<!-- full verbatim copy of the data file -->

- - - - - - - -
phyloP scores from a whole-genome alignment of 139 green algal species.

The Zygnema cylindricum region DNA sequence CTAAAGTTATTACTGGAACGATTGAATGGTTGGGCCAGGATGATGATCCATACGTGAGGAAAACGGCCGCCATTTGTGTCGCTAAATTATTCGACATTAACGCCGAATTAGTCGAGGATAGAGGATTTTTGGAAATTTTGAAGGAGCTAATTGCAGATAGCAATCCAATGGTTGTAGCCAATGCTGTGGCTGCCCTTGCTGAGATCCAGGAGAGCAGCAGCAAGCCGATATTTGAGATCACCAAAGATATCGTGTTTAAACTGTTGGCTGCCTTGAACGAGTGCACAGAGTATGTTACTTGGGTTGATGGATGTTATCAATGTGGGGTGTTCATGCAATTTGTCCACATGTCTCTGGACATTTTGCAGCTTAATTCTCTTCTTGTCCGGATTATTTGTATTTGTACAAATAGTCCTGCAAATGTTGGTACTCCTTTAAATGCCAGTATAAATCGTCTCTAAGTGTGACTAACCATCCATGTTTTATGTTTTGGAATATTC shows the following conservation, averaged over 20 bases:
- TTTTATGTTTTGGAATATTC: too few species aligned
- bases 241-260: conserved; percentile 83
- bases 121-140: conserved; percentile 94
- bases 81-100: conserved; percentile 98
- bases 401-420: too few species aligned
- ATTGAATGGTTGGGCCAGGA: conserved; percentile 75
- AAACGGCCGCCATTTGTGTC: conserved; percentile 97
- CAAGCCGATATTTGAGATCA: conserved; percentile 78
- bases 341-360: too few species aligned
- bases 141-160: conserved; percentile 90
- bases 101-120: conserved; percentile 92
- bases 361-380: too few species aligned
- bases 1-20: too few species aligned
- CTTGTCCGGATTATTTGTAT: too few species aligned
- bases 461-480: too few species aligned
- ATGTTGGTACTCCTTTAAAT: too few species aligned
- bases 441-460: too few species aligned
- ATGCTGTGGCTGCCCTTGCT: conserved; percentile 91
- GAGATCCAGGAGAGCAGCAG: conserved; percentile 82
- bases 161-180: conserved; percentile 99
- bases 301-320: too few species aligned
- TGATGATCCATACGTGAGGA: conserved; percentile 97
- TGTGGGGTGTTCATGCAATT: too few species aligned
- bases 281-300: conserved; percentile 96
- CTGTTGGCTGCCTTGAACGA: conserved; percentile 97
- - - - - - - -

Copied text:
phyloP scores from a whole-genome alignment of 139 green algal species.

The Zygnema cylindricum region DNA sequence CTAAAGTTATTACTGGAACGATTGAATGGTTGGGCCAGGATGATGATCCATACGTGAGGAAAACGGCCGCCATTTGTGTCGCTAAATTATTCGACATTAACGCCGAATTAGTCGAGGATAGAGGATTTTTGGAAATTTTGAAGGAGCTAATTGCAGATAGCAATCCAATGGTTGTAGCCAATGCTGTGGCTGCCCTTGCTGAGATCCAGGAGAGCAGCAGCAAGCCGATATTTGAGATCACCAAAGATATCGTGTTTAAACTGTTGGCTGCCTTGAACGAGTGCACAGAGTATGTTACTTGGGTTGATGGATGTTATCAATGTGGGGTGTTCATGCAATTTGTCCACATGTCTCTGGACATTTTGCAGCTTAATTCTCTTCTTGTCCGGATTATTTGTATTTGTACAAATAGTCCTGCAAATGTTGGTACTCCTTTAAATGCCAGTATAAATCGTCTCTAAGTGTGACTAACCATCCATGTTTTATGTTTTGGAATATTC shows the following conservation, averaged over 20 bases:
- TTTTATGTTTTGGAATATTC: too few species aligned
- bases 241-260: conserved; percentile 83
- bases 121-140: conserved; percentile 94
- bases 81-100: conserved; percentile 98
- bases 401-420: too few species aligned
- ATTGAATGGTTGGGCCAGGA: conserved; percentile 75
- AAACGGCCGCCATTTGTGTC: conserved; percentile 97
- CAAGCCGATATTTGAGATCA: conserved; percentile 78
- bases 341-360: too few species aligned
- bases 141-160: conserved; percentile 90
- bases 101-120: conserved; percentile 92
- bases 361-380: too few species aligned
- bases 1-20: too few species aligned
- CTTGTCCGGATTATTTGTAT: too few species aligned
- bases 461-480: too few species aligned
- ATGTTGGTACTCCTTTAAAT: too few species aligned
- bases 441-460: too few species aligned
- ATGCTGTGGCTGCCCTTGCT: conserved; percentile 91
- GAGATCCAGGAGAGCAGCAG: conserved; percentile 82
- bases 161-180: conserved; percentile 99
- bases 301-320: too few species aligned
- TGATGATCCATACGTGAGGA: conserved; percentile 97
- TGTGGGGTGTTCATGCAATT: too few species aligned
- bases 281-300: conserved; percentile 96
- CTGTTGGCTGCCTTGAACGA: conserved; percentile 97